Researchers welcomed Her Royal Highness The Duchess of Cambridge to UCL this week, and discussed the invaluable contribution longitudinal cohort studies like Next Steps have made to our understanding of the factors that shape our lives.
Research using Next Steps has found that graduate women who were the first in their family to go to university earn less than graduate women whose parents also went to university. The research team found that for men the opposite was true.
Professor Alissa Goodman, Director of the UCL Centre for Longitudinal Studies (CLS), where Next Steps is based, has been awarded a CBE for her services to social science in the Queen’s Birthday Honours 2021.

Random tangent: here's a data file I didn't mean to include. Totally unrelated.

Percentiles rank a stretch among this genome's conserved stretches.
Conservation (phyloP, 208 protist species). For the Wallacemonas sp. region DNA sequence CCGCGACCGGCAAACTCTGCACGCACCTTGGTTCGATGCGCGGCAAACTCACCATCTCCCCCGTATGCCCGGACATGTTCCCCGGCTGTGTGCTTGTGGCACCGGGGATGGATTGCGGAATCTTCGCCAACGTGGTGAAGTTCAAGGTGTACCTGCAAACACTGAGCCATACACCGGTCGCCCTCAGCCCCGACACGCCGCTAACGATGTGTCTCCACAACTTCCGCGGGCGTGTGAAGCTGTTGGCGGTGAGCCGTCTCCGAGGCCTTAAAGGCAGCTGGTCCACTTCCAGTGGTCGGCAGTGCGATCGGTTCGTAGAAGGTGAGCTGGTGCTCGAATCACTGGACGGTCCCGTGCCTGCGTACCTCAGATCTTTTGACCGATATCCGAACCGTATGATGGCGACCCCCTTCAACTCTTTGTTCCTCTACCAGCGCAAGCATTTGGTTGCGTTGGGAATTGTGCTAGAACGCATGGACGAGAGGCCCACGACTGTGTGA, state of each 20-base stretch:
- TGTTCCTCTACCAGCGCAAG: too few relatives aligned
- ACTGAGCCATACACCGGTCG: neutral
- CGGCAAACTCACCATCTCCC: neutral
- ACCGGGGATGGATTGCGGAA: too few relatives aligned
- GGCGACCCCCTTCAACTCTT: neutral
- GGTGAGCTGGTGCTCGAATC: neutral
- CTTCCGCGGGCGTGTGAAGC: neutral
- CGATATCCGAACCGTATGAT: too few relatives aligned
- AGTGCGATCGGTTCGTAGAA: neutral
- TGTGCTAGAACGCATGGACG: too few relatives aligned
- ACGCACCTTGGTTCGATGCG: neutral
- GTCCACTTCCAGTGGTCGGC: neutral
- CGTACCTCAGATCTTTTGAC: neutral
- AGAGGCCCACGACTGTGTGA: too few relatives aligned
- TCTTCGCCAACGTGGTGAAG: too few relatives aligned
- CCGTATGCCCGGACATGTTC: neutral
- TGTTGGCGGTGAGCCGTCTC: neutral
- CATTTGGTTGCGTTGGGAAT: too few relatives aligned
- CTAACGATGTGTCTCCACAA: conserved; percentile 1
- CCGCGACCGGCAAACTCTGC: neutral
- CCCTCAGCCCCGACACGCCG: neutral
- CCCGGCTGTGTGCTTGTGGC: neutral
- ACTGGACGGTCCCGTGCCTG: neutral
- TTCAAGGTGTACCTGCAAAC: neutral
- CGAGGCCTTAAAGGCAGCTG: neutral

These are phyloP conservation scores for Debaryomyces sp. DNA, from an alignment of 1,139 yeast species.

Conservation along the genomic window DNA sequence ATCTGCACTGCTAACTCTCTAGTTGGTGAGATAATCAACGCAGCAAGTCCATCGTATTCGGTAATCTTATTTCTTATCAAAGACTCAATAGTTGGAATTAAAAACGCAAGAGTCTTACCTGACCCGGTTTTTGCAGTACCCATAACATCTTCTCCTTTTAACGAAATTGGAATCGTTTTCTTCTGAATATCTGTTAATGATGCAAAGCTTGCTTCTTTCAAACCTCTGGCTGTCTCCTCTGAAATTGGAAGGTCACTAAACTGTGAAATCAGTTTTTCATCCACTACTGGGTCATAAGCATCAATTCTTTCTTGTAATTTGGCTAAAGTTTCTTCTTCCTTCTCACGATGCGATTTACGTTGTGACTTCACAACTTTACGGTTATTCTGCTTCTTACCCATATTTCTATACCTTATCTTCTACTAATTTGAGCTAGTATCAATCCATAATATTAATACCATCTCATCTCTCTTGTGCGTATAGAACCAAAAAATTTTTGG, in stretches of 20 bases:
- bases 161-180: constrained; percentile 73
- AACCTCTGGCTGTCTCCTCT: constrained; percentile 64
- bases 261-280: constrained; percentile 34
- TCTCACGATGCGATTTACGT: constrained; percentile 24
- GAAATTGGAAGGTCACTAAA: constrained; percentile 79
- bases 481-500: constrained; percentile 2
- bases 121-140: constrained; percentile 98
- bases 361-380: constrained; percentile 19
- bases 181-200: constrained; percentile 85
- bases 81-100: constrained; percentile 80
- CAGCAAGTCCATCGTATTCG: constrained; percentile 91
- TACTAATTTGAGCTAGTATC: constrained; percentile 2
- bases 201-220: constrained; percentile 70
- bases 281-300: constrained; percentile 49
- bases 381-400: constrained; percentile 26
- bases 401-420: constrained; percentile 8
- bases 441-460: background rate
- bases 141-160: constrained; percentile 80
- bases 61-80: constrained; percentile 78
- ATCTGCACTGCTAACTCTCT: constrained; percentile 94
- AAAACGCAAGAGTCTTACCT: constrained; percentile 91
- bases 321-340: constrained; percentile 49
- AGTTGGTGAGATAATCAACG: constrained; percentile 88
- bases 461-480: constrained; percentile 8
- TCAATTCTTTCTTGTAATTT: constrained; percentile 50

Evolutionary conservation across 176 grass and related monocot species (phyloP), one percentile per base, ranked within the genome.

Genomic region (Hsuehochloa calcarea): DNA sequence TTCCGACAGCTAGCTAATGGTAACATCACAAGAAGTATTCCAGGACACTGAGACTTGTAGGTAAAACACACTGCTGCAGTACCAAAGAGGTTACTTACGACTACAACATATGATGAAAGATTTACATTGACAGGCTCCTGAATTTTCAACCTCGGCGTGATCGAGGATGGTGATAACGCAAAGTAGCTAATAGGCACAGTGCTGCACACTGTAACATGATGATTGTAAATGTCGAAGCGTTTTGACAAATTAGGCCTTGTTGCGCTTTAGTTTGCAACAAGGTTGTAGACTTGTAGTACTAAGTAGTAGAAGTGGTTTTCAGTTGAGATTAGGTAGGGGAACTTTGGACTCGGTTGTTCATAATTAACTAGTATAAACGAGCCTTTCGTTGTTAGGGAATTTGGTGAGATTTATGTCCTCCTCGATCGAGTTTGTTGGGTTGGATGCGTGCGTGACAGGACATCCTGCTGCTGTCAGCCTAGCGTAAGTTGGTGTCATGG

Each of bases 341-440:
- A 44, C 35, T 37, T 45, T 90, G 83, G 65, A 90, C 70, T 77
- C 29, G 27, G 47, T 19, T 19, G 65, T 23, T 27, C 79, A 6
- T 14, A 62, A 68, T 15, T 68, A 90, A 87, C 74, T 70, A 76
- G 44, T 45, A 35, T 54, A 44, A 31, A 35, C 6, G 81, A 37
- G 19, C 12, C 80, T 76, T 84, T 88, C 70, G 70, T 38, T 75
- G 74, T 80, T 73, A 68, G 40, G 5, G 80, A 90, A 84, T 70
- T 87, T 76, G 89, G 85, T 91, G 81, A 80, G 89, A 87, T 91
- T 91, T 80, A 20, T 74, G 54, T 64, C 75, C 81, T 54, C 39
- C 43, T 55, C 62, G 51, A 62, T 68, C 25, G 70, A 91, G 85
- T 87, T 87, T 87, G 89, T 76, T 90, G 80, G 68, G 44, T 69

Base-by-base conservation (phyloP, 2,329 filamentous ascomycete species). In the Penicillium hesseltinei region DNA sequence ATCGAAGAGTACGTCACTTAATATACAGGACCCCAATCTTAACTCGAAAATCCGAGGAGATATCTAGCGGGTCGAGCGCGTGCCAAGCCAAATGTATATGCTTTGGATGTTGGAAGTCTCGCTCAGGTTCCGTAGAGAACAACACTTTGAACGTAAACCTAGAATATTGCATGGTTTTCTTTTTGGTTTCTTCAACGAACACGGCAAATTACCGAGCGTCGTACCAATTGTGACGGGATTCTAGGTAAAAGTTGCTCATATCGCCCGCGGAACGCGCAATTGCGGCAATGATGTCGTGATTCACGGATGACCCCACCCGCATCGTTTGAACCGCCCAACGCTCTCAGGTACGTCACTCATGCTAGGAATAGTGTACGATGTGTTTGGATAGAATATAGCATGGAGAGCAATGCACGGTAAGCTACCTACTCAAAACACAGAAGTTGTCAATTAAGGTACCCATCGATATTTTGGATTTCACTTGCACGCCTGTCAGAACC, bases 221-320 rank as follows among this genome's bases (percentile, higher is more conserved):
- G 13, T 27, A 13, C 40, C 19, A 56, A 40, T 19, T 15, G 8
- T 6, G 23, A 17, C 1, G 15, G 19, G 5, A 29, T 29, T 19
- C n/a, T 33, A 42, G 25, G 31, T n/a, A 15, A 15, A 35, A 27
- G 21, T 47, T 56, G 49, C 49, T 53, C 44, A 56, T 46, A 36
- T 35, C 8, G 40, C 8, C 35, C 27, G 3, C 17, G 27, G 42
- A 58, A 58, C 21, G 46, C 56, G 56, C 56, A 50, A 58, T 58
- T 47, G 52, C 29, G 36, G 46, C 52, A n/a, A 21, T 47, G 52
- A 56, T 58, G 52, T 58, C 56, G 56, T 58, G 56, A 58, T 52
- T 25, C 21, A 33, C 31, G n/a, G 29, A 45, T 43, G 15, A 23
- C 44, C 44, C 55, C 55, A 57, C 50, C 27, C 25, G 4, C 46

We are now inviting everyone who completed one or more of our three COVID-19 surveys to take part in a COVID-19 antibody test. This will help us build a clearer picture of who has had COVID-19 and learn more about why some people develop severe disease and others do not.
Our first COVID-19 survey, in May 2020, included one open-ended question where you could express in your own words how the coronavirus outbreak was affecting you. Our researchers have done some initial analysis of your responses.